Prof. Cracknell taught me that dialogue begins when people meet each other on terms that encourage mutual trust and understanding. The Dublin-born, Irish comedian Dave Allen used to joke that, “Religion, really, is like life in that it’s funny when you least expect it. It also goes to prove that death is also like religion: it’s alright to laugh at it, as long as it’s not your own.” One thing that I noticed was that not everyone came to hear an open dialogue, as some appeared to expect a confrontation, especially when it came to the issue of free speech and criticizing religious or non-religious beliefs. There were occasions when Dr. Nizamuddin responded to some open criticism with logic, historical fact and reasons (such as remarking that he believed there were certain aspects of the Qur’an that have limited relevance in our modern world), that some people became aggressive towards his explanations. Substitute the word “religion” for “sincerely-held belief” and I think that Allen’s joke makes sense.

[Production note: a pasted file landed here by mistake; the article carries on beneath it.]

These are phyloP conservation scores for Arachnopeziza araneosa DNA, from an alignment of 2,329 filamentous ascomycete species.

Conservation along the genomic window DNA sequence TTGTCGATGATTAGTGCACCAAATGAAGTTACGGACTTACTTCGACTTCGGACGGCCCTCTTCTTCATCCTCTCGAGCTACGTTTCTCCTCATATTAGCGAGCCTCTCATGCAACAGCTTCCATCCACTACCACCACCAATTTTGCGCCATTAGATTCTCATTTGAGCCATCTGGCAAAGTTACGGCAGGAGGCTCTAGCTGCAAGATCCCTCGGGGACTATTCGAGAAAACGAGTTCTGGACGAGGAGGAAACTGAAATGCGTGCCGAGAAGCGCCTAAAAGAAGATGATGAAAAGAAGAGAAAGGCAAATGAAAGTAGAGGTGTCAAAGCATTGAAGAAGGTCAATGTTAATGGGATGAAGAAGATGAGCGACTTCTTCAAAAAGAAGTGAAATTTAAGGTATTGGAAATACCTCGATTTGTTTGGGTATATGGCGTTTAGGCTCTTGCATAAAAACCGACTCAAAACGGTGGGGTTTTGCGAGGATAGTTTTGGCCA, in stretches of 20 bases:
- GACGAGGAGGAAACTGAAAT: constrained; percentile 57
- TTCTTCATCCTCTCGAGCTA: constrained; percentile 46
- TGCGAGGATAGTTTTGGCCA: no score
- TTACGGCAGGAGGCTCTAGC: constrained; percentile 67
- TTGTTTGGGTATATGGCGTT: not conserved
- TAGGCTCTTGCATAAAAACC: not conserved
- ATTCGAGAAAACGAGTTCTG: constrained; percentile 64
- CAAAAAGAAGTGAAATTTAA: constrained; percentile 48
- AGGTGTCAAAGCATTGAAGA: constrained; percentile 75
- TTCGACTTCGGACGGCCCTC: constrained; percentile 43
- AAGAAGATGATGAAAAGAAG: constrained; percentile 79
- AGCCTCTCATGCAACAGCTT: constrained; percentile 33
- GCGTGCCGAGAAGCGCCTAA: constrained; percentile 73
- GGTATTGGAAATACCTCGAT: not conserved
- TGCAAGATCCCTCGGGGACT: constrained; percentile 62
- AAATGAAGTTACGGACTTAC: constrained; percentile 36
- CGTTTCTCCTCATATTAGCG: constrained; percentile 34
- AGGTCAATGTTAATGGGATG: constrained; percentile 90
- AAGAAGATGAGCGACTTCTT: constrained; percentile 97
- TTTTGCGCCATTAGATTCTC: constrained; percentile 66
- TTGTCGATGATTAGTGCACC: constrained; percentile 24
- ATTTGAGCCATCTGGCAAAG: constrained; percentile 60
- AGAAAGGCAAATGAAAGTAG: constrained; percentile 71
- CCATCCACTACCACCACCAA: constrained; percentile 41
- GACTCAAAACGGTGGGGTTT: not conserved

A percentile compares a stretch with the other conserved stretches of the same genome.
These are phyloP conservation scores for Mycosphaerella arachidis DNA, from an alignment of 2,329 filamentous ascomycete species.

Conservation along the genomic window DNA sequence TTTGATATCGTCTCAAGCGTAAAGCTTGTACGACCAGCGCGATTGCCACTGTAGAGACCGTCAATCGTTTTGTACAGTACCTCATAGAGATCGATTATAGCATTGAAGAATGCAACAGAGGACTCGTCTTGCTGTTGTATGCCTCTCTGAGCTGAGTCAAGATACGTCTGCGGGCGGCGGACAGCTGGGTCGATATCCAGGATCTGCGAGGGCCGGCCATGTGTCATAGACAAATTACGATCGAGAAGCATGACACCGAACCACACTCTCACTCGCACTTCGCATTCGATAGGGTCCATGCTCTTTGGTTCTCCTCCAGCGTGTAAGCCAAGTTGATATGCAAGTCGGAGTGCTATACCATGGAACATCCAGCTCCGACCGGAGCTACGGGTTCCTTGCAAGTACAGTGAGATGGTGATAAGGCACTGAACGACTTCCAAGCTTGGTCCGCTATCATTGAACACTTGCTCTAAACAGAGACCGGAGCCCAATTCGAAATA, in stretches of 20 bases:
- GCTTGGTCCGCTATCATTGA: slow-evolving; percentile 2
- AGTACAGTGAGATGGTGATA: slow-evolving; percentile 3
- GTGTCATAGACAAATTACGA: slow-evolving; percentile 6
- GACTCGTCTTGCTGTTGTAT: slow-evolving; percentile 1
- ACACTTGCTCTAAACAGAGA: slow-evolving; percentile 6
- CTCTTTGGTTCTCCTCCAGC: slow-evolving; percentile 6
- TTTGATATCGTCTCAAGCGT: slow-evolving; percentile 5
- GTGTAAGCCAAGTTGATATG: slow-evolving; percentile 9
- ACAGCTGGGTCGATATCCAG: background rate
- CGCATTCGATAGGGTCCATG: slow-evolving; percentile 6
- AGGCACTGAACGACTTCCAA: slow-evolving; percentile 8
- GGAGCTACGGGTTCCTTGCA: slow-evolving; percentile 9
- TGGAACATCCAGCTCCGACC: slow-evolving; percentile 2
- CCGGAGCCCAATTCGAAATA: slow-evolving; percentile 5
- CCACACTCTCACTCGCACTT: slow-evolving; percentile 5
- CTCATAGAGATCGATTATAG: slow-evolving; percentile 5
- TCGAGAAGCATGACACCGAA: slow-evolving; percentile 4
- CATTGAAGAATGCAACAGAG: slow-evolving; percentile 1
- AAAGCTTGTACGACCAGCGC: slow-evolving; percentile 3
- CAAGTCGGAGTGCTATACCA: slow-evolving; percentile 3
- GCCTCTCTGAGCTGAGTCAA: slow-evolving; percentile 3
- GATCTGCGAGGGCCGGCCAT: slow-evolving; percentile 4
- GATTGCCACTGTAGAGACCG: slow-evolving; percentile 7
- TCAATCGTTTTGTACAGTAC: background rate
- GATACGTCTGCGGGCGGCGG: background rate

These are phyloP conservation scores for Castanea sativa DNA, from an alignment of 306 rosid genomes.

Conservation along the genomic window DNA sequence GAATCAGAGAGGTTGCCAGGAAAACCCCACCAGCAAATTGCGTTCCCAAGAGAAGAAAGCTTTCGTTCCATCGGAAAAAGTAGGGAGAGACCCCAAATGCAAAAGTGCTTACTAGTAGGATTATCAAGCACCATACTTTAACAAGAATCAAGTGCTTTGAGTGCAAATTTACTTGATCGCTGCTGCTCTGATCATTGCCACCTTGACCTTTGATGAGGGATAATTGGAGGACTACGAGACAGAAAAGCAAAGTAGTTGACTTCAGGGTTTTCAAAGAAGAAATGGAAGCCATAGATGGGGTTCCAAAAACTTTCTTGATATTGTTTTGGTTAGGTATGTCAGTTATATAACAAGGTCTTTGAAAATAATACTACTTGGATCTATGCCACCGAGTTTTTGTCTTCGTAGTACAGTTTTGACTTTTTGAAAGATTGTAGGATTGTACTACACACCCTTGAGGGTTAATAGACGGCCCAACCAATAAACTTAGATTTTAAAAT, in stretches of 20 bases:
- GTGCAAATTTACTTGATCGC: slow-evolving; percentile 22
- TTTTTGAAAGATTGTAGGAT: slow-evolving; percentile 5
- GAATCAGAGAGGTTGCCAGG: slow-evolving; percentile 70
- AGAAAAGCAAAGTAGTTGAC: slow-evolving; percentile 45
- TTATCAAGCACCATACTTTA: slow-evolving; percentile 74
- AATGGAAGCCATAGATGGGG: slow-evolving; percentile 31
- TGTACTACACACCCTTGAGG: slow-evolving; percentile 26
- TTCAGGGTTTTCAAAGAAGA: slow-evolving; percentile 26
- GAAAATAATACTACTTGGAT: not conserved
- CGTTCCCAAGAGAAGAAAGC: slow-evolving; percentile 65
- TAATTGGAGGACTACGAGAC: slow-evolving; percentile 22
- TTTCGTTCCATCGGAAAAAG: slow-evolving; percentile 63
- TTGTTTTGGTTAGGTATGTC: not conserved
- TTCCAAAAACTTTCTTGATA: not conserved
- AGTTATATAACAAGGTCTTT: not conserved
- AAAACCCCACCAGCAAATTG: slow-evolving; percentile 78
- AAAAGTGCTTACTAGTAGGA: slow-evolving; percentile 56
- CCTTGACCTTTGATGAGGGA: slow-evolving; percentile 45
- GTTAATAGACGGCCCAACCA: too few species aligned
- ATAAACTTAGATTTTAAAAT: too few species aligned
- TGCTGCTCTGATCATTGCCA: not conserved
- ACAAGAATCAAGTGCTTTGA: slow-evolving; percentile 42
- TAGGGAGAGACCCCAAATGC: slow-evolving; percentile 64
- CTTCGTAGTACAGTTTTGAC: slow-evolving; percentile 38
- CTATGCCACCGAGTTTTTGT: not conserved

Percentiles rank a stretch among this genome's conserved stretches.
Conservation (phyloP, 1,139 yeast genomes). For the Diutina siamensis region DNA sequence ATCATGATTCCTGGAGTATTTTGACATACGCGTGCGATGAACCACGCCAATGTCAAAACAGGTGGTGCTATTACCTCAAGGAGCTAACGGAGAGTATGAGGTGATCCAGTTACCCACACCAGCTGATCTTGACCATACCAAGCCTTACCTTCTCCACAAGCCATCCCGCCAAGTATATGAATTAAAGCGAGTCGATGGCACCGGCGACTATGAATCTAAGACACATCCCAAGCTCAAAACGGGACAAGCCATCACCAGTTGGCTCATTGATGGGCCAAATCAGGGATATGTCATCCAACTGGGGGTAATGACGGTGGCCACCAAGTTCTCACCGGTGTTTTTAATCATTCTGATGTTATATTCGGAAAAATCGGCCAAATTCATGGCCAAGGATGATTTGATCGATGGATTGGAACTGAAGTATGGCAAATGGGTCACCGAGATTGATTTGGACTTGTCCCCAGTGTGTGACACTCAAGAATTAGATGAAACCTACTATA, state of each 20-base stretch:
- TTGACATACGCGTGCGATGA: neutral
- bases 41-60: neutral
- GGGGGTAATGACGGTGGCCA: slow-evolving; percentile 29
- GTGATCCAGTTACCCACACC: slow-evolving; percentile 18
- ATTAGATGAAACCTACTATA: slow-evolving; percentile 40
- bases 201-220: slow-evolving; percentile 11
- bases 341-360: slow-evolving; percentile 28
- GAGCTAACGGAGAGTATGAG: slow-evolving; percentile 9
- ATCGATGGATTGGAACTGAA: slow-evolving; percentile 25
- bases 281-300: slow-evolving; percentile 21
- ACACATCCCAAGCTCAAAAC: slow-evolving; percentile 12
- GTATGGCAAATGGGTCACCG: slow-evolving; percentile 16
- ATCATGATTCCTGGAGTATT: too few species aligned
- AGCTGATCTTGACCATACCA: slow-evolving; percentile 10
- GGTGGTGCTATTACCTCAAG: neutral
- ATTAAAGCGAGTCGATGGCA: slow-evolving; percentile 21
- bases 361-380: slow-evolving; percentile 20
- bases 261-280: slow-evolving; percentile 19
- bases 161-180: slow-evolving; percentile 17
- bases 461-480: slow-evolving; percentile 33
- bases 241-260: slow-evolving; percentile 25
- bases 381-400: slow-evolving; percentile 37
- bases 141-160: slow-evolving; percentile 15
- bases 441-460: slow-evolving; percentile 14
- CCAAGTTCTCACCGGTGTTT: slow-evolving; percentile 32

To close the dialogue, Rev. Capo read from Dr. Martin Luther King, Jr’s writings and encouraged all who attended to recognize that there will always be room for further questions should people wish to continue this dialogue, but that he was pleased that a new dialogue had begun. Rev. Capo also acknowledged that the event only scratched the surface of much-needed deeper discussions in an effort to understand the differences that were represented, which he hoped would help eliminate the bigotry and misunderstandings that were directed from the majority population towards both Muslims and non-theists.